Diagnostic Error, the Internet, and Collaboration in Global Health

In high-income countries, 5% of adults suffer from diagnostic error each year in the outpatient setting. Of these, over half of these errors have “the potential for severe harm.” This is thought to be an underestimate in high-income countries, and the rate of diagnostic errors in low income countries may be much higher.[1] In the United States, “Postmortem examination research spanning decades has shown that diagnostic errors contribute to approximately 10 percent of patient deaths, and medical record reviews suggest that they account for 6 to 17 percent of adverse events in hospitals.”[2]

In the case report, “Empirical treatment of tuberculosis: TB or not TB?” Webb et al describe a 38 year-old woman in India who presented with cough, and malaise. CT of her chest revealed findings suggestive of interstitial TB. Despite being sputum negative, she was treated empirically for TB due to its high prevalence and the possibility of sputum negative TB (as high as 50% of all newly diagnosed TB annually). She slowly developed greater malaise, jaundice and abdominal pain. Her husband was unable to work as he frequently presented her to medical care for diagnosis. Finally, a community health worker uploaded the patient’s care records (de-identified and with patient consent) to an open access database to stimulate discussion among clinicians and increase the number of her care team. The patient traveled to a hospital that one of the clinicians staffed in order to undergo an in-person examination, where she was diagnosed with drug-induced liver injury and improved with supportive care.

Access to medical care remains a problem in much of the world. Poorly-qualified practitioners are particularly an issue in rural areas. Delays in diagnosis and incorrect diagnosis can lead to substantial patient harm. Some of the techniques for improving diagnosis have included facilitating more effective teamwork, enhancing health care professional education, and ensuring that health information technology supports patients and healthcare professionals in the diagnostic process. The internet has a substantial role to play in the future, especially in difficult to access or underserved areas. This case report introduced a new “collaborative initiative headed by Dr. Rakesh Biswas… to encourage discourse among his medical colleagues regarding challenging cases they may face.”[3] Another promising project is the app “Human Diagnosis Project,” which allows providers to enhance diagnostic capabilities and collaborate around the world on difficult cases.[4] Access to the internet and a way to protect patient identity would be substantial barriers to further development of this technology, as would the language barriers inherent in any system used in multiple states and countries. However this technology could be promising to break down barriers to health care for the underserved, and seems to fit well with currently in place community health workers.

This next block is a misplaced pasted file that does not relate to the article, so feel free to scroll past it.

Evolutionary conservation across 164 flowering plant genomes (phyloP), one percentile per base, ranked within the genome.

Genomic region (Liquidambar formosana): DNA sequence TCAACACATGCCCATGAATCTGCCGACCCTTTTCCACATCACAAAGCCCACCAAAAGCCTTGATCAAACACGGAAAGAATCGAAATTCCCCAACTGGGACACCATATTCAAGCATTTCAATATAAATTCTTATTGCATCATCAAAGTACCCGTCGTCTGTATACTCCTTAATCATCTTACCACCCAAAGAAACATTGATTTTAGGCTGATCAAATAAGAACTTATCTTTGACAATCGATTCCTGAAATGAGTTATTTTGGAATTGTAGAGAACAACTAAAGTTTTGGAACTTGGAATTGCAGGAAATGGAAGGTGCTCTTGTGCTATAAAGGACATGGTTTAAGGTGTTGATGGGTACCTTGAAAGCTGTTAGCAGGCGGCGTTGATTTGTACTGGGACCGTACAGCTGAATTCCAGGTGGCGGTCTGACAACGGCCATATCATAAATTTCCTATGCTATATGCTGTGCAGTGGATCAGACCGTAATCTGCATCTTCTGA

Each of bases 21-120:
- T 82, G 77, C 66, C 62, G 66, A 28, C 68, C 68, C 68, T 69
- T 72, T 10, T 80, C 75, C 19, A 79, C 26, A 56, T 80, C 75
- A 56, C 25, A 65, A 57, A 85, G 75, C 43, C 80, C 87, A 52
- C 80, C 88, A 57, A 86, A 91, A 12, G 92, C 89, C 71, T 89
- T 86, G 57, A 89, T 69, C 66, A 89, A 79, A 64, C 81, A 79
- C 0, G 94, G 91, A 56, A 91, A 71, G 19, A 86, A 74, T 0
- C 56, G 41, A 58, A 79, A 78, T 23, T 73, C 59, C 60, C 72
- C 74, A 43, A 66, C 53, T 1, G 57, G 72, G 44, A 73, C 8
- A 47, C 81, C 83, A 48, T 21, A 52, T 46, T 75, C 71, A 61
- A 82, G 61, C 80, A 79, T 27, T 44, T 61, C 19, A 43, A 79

BMJ Case Reports invites authors to submit global health case reports that describe the need for accurate and timely diagnosis. These cases could focus on:

  • Deleterious effects of delayed or missed diagnoses
  • Interventions which overcome the barriers to diagnosis
  • Ways in which current tools are adapted to difficult situations to ensure safe, timely care

Manuscripts may be submitted by students, physicians, nurses and allied health professionals to BMJ Case Reports at www.bmjcasereports.com. For more information, review our guidance on how to write a global health case report and look through our online collection

To read more about difficult diagnoses, specifically TB, at BMJ Case Reports please review:

  • Extrapulmonary tuberculosis: a debilitating and often neglected public health problem
  • Multidrug-resistant tuberculosis in rural China: lack of public awareness, unaffordable costs and poor clinical management
  • Delays in diagnosis and treatment of extrapulmonary tuberculosis in Guatemala

To read more about diagnostic error and tools to overcome, please review:

[1]Diagnostic  Errors: Technical  Series on Safer Primary  Care. Geneva: World Health Organization; 2016. Licence: CC BY-NC-SA 3.0 IGO

[2] National Academies of Sciences, Engineering, and Medicine. Improving diagnosis in health care. National Academies Press; 2016 Jan 29.

[3]Debashish A. Evidence-based care: 38 year old woman suffering from TB with Jaundice seeking medical experts help, 2017. https://ebpc-udhc-debasishacharjee.blogspot.my/2017/07/38-year-old-woman-suffering-from-tb.html?m=1. (accessed 11 Jan 2019).

[4] Human Diagnosis Project [Internet]. https://www.humandx.org/ Accessed on 11 Jan 2019.